Home About us Current issue Back issues Submission Instructions Advertise Contact Login   

Search Article 
  
Advanced search 
 
Saudi Journal of Kidney Diseases and Transplantation
Users online: 709 Home Bookmark this page Print this page Email this page Small font sizeDefault font size Increase font size 


 
RENAL DATA FROM THE ARAB WORLD Table of Contents   
Year : 2017  |  Volume : 28  |  Issue : 1  |  Page : 107-114
Incidence of hepatitis c virus seroconversion among hemodialysis patients in the Nile Delta of Egypt: A single-center study


1 Department of Internal Medicine, Environmental and Occupational Medicine, Faculty of Medicine, Ain Shams University, Cairo, Egypt
2 Department of Community, Environmental and Occupational Medicine, Faculty of Medicine, Ain Shams University, Cairo, Egypt
3 Damanhour Medical National Institute, Damanhour, Beheira Governorate, Egypt

Correspondence Address:
Naglaa Ahmed Arafa
Department of Community, Environmental and Occupational Medicine, Faculty of Medicine, Ain Shams University, Cairo
Egypt
Login to access the Email id


DOI: 10.4103/1319-2442.198162

PMID: 28098111

Rights and Permissions

Egypt has the highest worldwide prevalence of hepatitis C virus (HCV) infection, caused in part by nosocomial transmission. Patients on hemodialysis (HD) are at especially high risk of infection. We aimed to estimate the incidence of seroconversion among HCV-negative patients undergoing regular HD at a unit in a large public hospital in the Nile Delta of Egypt, which implements the Egyptian Ministry of Health guidelines for infection control, and an isolation policy for hepatitis-positive patients. We also assessed the adherence to infection control practices and evaluated nurses and physicians' knowledge and attitude toward infection control procedures. Records of HCV-negative patients undergoing regular HD at the unit from August 2008 to August 2010 were reviewed retrospectively for data on HCV status. Patients were then followed up until September 2011, when polymerase chain reaction was performed for all patients. Infection control practices were evaluated by four checklists applied monthly and analyzed by control charts. Nurses and physicians' knowledge and attitudes toward infection control were assessed by interview questionnaires. Of 60 patients followed up, there was one case of HCV seroconversion giving an incidence rate of 0.676/100 person-years of follow-up (95% confidence interval: 0.017-3.76). There were no cases of hepatitis B virus seroconversion. The mean scores of all the infection control practices' checklists were very high and generally remained above the lower control limit over the 12-month period. Physicians and nurses achieved very high scores on knowledge and attitude on infection control (mean score >95%). This public facility had a low seroconversion rate and high adherence to infection control guidelines.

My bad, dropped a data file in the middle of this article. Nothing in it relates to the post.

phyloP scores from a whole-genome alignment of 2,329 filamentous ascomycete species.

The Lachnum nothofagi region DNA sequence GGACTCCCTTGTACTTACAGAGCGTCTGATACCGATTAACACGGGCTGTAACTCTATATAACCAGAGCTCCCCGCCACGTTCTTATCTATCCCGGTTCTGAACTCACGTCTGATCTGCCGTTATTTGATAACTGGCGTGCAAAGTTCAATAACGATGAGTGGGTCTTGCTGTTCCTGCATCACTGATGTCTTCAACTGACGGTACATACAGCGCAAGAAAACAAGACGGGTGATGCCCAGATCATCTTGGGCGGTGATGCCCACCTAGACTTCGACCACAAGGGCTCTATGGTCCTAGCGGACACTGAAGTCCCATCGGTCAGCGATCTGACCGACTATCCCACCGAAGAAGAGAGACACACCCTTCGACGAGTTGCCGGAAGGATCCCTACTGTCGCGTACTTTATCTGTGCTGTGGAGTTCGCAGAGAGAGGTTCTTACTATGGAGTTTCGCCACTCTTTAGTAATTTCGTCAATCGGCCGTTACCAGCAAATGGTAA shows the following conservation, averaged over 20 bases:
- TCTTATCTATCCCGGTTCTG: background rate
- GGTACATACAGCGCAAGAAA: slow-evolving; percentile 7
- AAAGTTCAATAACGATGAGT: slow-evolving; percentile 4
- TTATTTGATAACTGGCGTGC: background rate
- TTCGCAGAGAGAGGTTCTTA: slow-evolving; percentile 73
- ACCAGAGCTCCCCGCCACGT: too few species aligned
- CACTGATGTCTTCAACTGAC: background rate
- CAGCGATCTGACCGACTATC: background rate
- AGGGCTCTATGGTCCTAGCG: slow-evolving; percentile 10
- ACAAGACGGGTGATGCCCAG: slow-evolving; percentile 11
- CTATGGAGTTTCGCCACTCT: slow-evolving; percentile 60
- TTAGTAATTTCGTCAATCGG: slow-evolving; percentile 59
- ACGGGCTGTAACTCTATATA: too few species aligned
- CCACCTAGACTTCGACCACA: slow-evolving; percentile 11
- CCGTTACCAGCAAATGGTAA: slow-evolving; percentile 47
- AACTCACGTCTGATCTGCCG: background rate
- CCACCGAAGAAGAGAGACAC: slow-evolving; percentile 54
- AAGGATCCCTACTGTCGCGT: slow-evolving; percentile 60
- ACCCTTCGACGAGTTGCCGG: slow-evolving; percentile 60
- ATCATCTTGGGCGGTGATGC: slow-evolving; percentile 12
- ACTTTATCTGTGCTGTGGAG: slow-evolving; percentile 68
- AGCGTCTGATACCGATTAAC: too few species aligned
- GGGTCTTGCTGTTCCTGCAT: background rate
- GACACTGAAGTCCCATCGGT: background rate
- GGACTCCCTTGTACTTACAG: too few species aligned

[FULL TEXT] [PDF]*
Print this article  Email this article
    

  Similar in PUBMED
    Search Pubmed for
    Search in Google Scholar for
   Citation Manager
  Access Statistics
   Reader Comments
   Email Alert *
   Add to My List *
 * Requires registration (Free)
 

 Article Access Statistics
    Viewed617    
    Printed3    
    Emailed0    
    PDF Downloaded106    
    Comments [Add]    

Recommend this journal